Watershed recognizes the innovations and contributions made by master artists to the field of ceramics. These artists are honored as ceramic Legends via events and galas hosted by Watershed. Legends events shine a spotlight on ceramics masters for the benefit of the greater clay community of artists and students.
Watershed is pleased to honor Wayne Higby, Jack Troy, and Paula Winokur as our newest Legends in 2017. To celebrate their careers, ideas, and innovations, Watershed will host public talks, workshops and exhibitions featuring the honorees, along with a culminating celebration in Philadelphia this October.
2017 Legends Events
Moderated by Julie Burstein
Friday, July 7 @ 5:30 pm, Newcastle, ME (exact location TBA)
How do artists add to the public dialog about climate change and resource allocation? How can the scientific community and the creative community work together to raise awareness about environmental concerns? This talk is the first in a series of events that bring together ceramic art masters, scientists, writers and others working in natural resource based industries in Maine to examine intersections between art and contemporary environmental issues. In partnership with the University of Maine Cooperative Extension, award-winning radio producer Julie Burstein will facilitate a conversation on natural resources, climate change, and how artists present new and different perspectives on these issues that affect us all.
Summer Residency Session VI: Wood Firing with Jack Troy
August 20 – 28 @ Watershed
Celebration of Watershed’s 2017 Legends
Saturday, October 7, Philadelphia, PA
Legends Exhibition Reception
@ The Clay Studio, 4:00-5:00pm
Award Ceremony and Talk
@ Arch St. Meeting House, 5:30-7:30 pm
Mark your calendars and join us in Philadelphia to recognize the lifetime contributions of these stellar ceramic artists! The celebration will include an exhibition of the 2017 Legends’ work along with an awards ceremony featuring a lecture by Glenn Adamson.
About the 2017 Legends
Wayne Higby is a ceramic artist and educator. His unique vision of the American Landscape and its manifestation in work ranging from vessel form to tile, sculpture and architectural installation has brought him international recognition. He is a professor and the Robert C. Turner Chair of Ceramic Art at the New York State College of Ceramics, Alfred University. Higby is a published authority on ceramic art, acknowledged for his lectures, essays and critical evaluations. He is the recipient of the Master of the Media and the Distinguished Educator awards from the James Renwick Alliance, and the American Craft Museum (Museum of Arts and Design, New York) Visionary award. Higby is an Honorary Professor of Art at Shanghai University and the Jingdezhen Ceramic Institute. He is also a member of Honor of the National Council on Education for the Ceramic Arts, a Life Trustee of the Haystack Mountain School of Crafts and Vice President of the International Academy of Ceramics.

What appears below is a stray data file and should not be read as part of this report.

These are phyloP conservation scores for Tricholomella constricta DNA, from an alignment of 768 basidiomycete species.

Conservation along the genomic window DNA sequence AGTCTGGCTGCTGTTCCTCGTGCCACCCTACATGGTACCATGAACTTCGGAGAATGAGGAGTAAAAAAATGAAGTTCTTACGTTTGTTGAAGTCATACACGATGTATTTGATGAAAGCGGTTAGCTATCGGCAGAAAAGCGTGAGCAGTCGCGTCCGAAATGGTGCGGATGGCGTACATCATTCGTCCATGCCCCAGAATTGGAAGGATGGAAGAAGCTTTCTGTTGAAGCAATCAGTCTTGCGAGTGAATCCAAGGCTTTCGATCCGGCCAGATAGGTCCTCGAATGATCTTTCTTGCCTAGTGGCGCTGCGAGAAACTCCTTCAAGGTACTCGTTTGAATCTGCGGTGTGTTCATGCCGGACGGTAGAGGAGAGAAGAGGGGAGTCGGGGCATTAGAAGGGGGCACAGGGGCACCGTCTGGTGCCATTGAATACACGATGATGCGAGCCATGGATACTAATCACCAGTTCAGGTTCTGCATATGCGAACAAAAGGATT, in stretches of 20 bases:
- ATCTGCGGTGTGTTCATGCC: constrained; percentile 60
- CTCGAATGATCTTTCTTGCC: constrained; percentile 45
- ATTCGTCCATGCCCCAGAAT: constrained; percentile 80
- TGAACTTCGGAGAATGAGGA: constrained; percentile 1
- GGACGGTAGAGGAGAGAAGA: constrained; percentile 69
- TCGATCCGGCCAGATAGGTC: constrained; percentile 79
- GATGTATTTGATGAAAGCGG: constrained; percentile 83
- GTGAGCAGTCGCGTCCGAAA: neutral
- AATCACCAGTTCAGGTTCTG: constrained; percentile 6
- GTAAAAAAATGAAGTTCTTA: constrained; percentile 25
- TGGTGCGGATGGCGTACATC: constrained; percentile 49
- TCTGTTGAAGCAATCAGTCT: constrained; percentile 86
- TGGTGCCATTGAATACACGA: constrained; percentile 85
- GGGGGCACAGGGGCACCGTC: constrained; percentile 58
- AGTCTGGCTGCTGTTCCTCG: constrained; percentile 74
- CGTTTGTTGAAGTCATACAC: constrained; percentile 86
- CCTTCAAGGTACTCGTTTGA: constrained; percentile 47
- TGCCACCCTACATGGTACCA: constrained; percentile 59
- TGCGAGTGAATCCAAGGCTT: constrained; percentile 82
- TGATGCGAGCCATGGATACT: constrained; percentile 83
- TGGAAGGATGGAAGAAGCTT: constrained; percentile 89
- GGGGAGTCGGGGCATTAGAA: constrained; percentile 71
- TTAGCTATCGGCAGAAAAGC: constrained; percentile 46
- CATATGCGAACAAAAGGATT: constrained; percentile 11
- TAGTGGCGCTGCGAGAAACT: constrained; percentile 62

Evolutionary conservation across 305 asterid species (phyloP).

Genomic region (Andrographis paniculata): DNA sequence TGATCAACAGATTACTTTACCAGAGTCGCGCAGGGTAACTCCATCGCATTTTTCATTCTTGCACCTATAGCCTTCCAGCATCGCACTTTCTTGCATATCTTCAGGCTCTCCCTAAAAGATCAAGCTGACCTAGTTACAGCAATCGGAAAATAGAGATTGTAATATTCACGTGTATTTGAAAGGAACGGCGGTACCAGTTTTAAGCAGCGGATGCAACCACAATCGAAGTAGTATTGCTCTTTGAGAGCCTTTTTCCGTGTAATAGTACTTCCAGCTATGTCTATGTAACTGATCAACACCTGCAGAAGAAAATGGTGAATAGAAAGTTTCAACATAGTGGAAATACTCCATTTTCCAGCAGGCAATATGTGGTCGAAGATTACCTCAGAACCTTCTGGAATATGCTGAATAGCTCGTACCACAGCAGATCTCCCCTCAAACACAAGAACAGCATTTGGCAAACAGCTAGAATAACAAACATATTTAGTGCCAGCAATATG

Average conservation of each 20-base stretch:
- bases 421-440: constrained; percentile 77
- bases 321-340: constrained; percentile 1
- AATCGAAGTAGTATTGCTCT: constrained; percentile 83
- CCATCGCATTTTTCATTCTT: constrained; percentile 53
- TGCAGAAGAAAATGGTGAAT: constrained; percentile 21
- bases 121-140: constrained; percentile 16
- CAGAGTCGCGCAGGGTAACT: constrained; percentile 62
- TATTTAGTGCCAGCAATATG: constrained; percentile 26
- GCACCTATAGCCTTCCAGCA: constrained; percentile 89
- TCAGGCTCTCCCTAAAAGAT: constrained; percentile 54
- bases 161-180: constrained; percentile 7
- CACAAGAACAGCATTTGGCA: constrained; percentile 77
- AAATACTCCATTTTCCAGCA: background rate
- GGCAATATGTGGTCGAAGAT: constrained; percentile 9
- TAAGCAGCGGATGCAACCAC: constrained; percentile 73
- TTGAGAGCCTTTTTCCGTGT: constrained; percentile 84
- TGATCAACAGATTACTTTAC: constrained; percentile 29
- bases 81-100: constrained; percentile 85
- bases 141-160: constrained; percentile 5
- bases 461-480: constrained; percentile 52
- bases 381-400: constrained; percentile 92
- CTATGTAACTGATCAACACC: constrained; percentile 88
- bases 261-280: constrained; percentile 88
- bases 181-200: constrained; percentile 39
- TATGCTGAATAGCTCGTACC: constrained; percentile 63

Jack Troy, teacher, potter, and writer, retired from Juniata College in 2006, where he taught for 39 years. He has led hundreds of workshops at colleges, universities, and art centers in the U. S. and abroad. His first book, Salt Glazed Ceramics, was published in 1977. In 1978, he built Pennsylvania’s first anagama-style kiln at Juniata College. In 1995 he published Wood-fired Stoneware and Porcelain. His collection of poems, Calling the Planet Home, was published in 2003 and more than 60 of his articles, book reviews, and exhibition catalogue essays have appeared in the major periodicals in his field. The Pennsylvania Council on the Arts awarded him two Craft Fellowships for his work in ceramics, and a Fellowship in Literature for his poetry. He was selected by the Council to make the awards for the 2005 Governor’s Awards for the Arts. In 2012, he received the Excellence in Teaching Award from the National Council for Education in Ceramic Arts.
Paula Winokur works out of her studio in Norristown, Pennsylvania, where she is Professor Emerita of Acadia University in Glenside. She works with porcelain in unexpected and challenging ways and her work has received numerous awards. Her work is influenced by information gathered at various places in the natural environment; recently, trips to Iceland and Greenland where she observed calving glaciers and huge icebergs led to a body of work examining climate change. She has exhibited widely and her work is in numerous national and international collections. She is the recipient of a Pennsylvania Council on the Arts grant; a National Endowment for the Arts Visual Artists Fellowship; a Professor of the Year Award from Arcadia University; and an honorary fellowship from the National Council on Education for the Ceramic Arts. She received a BFA from Tyler School of Art, Temple University.
Learn about past Legends galas, read the artists’ bios, and see images of their work.